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What is a C-Level Executive?

The term, with the C standing for “chief,” encompasses a variety of leadership roles, all of which are able to make company-wide decisions for their own department. A Chief Financial Officer (CFO) makes the financial decisions concerning the company, while the Chief Information Officer (CIO) is the person in charge of the whole IT department.

The highest rank among these is the Chief Executive Officer (CEO), and all of the other C-level executives report to them. The CEO answers to a board of directors, which is a group of people who represent the shareholders of a company by jointly supervising the activities of an organization. While the other C-level executives have pretty well-defined tasks and responsibilities depending on their titles, CEOs often have their responsibilities set by the board of directors.

Tasks and Responsibilities of C-Level Executives

Most employees of a big organization will have little contact with the C-level representative of their department, because they usually don’t engage in day-to-day management tasks - instead, C-level executives hire people to take on these responsibilities, while they focus on high level priorities like developing new strategies and setting long-term goals for the company. In small or medium-sized businesses C-level executives are likely to be more hands on with day-to-day tasks, due to having less resources.

While their duties sometimes overlap, each C-level executive is responsible for their own department. Not all companies have the same titles, however. While almost every company will have a CEO, a Chief Medical Officer will be required for a healthcare company but not in a technology startup, where you’re more likely to find a Chief Innovation Officer, for example.

Another common title is the CFO, who oversees finances, planning and risks related to revenue, record keeping and financial reporting. The CFO often assists the Chief Operating Officer (COO), in coordinating all strategic and tactical matters related to budgeting and finance.

The COO is responsible for the daily operations of the company and is often considered second in command after the CEO. Both these roles are similar in that their responsibilities are not strictly defined by the title itself, but by the particular needs of the company. A CEO will receive instructions from the board of directors on what their task is, although it usually centers on leadership and managerial work, as well as maximizing profits and revenue. As the second in command, the COO will receive instructions from the CEO on what needs to be done operationally to execute their vision.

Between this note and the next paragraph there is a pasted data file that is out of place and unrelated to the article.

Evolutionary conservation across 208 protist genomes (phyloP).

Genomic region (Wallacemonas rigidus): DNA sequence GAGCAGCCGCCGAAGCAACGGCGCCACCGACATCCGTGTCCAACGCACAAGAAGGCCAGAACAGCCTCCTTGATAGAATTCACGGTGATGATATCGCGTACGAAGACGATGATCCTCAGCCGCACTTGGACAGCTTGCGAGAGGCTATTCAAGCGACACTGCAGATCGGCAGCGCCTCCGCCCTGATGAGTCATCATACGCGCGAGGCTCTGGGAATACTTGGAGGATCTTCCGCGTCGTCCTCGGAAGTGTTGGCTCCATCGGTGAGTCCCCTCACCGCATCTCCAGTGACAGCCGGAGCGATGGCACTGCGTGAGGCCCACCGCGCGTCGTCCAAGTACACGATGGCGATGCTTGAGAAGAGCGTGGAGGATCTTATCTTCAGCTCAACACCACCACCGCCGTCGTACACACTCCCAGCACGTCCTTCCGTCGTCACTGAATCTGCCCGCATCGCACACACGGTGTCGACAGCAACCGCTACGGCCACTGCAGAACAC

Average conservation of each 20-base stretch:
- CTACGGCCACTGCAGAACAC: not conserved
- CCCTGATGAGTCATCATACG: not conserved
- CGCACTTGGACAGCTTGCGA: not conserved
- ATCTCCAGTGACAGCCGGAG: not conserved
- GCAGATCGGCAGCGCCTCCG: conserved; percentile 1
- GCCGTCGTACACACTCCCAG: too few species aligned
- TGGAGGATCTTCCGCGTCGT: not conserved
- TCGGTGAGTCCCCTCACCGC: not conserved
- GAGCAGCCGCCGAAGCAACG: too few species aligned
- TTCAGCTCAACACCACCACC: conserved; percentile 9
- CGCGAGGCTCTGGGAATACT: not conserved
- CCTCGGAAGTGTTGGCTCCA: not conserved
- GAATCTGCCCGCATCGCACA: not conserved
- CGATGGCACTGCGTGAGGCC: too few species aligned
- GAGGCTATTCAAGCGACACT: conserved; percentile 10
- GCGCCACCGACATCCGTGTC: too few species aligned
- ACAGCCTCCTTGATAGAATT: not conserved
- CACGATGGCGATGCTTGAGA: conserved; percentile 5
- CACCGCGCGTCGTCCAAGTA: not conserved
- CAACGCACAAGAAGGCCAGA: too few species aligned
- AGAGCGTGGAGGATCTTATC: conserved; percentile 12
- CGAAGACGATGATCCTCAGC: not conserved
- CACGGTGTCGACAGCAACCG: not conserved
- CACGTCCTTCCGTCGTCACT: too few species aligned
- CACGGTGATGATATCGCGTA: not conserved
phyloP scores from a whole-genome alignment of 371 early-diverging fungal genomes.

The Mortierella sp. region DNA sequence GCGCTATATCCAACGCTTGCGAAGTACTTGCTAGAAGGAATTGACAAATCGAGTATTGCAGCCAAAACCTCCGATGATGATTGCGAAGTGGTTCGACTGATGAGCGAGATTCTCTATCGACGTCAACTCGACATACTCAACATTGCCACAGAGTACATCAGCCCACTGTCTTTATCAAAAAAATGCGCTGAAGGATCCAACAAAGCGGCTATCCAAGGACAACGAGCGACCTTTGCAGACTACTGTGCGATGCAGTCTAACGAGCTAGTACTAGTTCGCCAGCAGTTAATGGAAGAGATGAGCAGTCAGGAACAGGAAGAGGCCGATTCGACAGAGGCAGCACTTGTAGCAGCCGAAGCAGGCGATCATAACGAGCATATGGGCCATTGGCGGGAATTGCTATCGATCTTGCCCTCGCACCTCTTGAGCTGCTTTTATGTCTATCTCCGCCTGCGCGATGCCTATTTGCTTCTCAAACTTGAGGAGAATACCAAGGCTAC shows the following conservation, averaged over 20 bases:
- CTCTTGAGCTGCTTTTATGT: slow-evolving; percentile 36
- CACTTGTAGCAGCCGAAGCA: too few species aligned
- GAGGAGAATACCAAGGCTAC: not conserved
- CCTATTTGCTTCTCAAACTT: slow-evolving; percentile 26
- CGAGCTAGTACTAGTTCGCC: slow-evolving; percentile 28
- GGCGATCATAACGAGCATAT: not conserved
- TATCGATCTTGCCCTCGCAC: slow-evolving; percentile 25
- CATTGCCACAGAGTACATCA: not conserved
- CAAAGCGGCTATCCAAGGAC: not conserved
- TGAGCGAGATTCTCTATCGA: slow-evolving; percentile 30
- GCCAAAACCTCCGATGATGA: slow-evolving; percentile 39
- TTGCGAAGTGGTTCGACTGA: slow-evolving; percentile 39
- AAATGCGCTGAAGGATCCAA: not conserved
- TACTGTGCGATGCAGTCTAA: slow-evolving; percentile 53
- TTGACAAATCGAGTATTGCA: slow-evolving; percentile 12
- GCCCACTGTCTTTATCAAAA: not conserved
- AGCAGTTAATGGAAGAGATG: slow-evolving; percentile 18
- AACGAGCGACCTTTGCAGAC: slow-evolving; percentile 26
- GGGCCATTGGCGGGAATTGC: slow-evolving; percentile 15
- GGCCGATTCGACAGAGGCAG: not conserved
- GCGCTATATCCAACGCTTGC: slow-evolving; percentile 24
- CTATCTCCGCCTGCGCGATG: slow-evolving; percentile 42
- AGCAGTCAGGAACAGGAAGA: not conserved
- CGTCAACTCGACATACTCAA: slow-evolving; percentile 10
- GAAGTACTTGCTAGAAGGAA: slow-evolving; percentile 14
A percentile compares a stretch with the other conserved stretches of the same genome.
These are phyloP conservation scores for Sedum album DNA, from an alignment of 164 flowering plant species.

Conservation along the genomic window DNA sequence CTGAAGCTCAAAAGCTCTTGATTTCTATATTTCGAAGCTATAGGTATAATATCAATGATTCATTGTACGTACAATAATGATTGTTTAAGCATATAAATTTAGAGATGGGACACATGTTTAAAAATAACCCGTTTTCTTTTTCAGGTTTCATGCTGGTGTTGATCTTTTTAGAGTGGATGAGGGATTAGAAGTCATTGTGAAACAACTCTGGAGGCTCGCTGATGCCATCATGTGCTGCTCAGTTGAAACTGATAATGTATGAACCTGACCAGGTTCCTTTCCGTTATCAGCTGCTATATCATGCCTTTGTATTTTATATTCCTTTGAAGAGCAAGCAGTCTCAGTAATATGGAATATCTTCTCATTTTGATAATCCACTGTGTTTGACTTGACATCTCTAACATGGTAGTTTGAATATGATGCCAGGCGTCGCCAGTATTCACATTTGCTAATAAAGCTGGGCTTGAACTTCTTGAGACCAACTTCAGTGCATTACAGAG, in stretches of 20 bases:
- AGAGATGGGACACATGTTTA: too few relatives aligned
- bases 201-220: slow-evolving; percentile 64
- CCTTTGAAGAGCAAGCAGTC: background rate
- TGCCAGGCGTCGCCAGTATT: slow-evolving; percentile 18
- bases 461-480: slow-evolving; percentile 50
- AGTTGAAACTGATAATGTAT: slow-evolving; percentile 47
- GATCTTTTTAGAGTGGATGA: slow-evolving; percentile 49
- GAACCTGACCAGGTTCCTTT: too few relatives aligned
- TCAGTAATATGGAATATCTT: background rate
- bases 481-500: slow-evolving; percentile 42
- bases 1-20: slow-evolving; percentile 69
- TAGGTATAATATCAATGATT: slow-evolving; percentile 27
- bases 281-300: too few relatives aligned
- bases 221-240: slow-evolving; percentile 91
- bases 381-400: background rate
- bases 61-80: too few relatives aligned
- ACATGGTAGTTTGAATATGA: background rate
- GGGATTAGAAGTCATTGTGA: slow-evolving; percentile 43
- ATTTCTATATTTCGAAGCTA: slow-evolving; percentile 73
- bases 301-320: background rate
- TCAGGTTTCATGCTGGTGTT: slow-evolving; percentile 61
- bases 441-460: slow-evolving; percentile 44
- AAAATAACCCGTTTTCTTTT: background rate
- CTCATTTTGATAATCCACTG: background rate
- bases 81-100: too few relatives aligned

Who and How Much?

Most famous C-level executives are CEOs, due to the fact that they are almost always the public face of the company. One of them is Jeff Bezos, founder, president and CEO of Amazon. Mark Zuckerberg is well-known as the CEO of Facebook. Elon Musk is the CEO of SpaceX and Tesla, among other companies. Bezos is the richest man alive, and Zuckerberg and Musk are not too far behind.

On average, C-level jobs tend to pay a six figure salary, depending on the position, with CEOs always earning more than the others. Here’s a list of the average annual salary for seven C-suite jobs, as calculated by Salary.com:

  • Chief Executive Officer (CEO): $754,713
  • Chief Operating Officer (COO): $457,468
  • Chief Financial Officer (CFO): $363,559
  • Chief Information Technology Officer (CITO): $266,171
  • Chief Technology Officer (CTO): $234,700
  • Chief Marketing Officer (CMO): $230,735
  • Chief Information Security Officer (CISO): $217,144

Geographical disparities exist in C-level salaries, depending on the cost of living in a city. In 2019, in Harlingen, Texas (which had the lowest cost of living in the US in 2019), CEOs earnt $707,800 on average, while in San Francisco, California, (considered one of the biggest business hubs in the US) the average salary for a CEO was $1,011,710. ****

More Specific Positions

The positions listed above are reasonably generic and can all be found in all large companies, but a lot of other more niche C-level positions exist. A Chief Artificial Intelligence Officer is responsible for the AI research department in tech companies. A Chief Architect makes perfect sense in the context of an architecture firm, and a Chief Visionary Officer is the person responsible for developing the vision of the business, as well as working plans and strategies.